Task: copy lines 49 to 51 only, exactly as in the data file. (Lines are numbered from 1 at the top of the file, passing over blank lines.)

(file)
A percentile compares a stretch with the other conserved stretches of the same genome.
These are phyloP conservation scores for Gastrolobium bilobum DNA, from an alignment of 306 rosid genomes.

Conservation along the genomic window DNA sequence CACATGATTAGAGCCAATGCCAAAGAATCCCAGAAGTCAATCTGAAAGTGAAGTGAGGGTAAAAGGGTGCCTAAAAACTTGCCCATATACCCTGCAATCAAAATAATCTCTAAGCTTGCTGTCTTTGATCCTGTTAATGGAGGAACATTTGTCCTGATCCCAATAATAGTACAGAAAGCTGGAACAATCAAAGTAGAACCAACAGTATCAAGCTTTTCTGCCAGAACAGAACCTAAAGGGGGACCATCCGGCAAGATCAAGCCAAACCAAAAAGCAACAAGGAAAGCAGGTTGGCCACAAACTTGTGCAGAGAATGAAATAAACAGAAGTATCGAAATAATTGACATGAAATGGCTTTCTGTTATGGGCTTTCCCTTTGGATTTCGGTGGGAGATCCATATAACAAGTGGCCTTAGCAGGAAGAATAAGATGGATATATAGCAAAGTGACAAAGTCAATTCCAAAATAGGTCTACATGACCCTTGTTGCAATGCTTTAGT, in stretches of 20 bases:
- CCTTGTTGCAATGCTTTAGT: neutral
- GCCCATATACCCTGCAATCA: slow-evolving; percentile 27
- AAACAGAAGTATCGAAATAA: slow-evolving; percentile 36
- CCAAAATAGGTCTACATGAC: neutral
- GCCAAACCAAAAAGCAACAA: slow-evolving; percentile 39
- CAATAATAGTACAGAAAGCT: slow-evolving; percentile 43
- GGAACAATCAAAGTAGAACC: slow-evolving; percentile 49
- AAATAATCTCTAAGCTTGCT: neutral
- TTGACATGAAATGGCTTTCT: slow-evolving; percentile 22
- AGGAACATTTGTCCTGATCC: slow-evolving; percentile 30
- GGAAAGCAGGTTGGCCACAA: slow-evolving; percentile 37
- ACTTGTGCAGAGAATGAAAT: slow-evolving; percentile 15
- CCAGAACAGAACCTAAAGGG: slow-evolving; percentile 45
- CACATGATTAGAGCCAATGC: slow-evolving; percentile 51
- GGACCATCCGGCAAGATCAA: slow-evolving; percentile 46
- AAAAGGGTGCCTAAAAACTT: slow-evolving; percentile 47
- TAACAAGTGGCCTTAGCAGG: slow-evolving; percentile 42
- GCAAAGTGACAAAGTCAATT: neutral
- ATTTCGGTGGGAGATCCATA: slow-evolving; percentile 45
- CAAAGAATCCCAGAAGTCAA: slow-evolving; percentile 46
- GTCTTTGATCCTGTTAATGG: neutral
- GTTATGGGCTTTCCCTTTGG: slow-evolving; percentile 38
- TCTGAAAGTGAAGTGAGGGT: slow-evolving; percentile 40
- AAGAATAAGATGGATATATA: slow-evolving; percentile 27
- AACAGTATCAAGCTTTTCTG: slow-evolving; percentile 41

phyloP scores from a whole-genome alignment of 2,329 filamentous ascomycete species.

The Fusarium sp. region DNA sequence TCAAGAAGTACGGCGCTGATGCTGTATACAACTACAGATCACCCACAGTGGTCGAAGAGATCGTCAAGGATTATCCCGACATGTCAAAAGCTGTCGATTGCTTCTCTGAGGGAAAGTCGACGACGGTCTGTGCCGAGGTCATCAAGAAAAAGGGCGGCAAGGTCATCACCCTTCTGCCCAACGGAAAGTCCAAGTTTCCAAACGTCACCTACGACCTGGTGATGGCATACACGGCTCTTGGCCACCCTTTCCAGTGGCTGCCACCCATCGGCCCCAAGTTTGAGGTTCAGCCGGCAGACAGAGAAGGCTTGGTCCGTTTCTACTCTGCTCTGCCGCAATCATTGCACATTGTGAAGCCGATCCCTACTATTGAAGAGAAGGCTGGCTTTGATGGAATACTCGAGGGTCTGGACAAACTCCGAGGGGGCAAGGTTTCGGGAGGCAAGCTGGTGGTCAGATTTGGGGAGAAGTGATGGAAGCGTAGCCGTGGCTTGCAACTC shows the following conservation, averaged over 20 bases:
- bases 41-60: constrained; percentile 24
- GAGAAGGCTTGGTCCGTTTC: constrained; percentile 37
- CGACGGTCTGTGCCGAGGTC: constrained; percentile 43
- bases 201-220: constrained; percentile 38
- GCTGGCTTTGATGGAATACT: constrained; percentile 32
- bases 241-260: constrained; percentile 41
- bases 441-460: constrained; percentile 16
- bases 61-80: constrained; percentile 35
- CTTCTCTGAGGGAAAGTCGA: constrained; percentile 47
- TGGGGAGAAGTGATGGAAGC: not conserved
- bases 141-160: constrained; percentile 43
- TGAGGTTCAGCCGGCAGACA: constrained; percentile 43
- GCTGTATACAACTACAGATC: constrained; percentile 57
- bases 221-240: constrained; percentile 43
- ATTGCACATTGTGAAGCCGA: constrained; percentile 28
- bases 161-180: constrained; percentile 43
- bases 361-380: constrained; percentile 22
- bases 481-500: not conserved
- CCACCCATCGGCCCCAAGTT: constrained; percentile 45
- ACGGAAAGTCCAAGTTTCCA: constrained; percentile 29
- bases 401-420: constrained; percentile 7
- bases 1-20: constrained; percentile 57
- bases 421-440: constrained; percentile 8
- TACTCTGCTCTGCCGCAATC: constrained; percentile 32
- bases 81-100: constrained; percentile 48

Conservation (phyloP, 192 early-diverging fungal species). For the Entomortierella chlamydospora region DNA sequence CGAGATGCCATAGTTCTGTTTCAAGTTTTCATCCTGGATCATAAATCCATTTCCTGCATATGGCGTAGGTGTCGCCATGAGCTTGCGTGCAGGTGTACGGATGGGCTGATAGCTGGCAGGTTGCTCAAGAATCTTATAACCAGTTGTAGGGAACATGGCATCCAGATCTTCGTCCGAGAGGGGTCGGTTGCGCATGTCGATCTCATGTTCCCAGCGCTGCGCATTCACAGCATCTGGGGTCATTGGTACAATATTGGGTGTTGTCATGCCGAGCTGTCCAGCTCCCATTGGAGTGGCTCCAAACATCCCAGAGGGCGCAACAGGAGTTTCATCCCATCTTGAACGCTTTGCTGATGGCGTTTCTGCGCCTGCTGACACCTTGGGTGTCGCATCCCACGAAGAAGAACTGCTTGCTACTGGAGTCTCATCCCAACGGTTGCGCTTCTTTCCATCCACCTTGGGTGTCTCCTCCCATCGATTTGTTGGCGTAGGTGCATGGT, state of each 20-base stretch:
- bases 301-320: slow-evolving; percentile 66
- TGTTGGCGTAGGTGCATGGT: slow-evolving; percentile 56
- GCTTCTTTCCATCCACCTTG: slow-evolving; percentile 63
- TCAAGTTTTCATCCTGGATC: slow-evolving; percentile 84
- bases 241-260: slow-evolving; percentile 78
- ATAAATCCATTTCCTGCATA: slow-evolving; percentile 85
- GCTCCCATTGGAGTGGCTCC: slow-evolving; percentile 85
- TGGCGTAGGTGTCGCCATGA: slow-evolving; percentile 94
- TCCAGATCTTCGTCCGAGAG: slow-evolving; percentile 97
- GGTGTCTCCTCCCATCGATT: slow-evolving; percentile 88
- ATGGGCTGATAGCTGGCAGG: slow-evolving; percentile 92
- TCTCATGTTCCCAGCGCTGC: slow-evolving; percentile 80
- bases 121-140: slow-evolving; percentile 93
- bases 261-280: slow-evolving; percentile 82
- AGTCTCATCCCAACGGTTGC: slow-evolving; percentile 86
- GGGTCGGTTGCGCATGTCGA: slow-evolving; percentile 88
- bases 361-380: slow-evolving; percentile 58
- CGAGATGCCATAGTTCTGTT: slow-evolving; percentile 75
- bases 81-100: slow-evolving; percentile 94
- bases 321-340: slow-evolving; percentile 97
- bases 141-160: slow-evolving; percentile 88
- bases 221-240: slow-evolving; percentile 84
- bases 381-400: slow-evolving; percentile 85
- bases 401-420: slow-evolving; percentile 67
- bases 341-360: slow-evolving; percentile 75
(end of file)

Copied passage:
- CCACCCATCGGCCCCAAGTT: constrained; percentile 45
- ACGGAAAGTCCAAGTTTCCA: constrained; percentile 29
- bases 401-420: constrained; percentile 7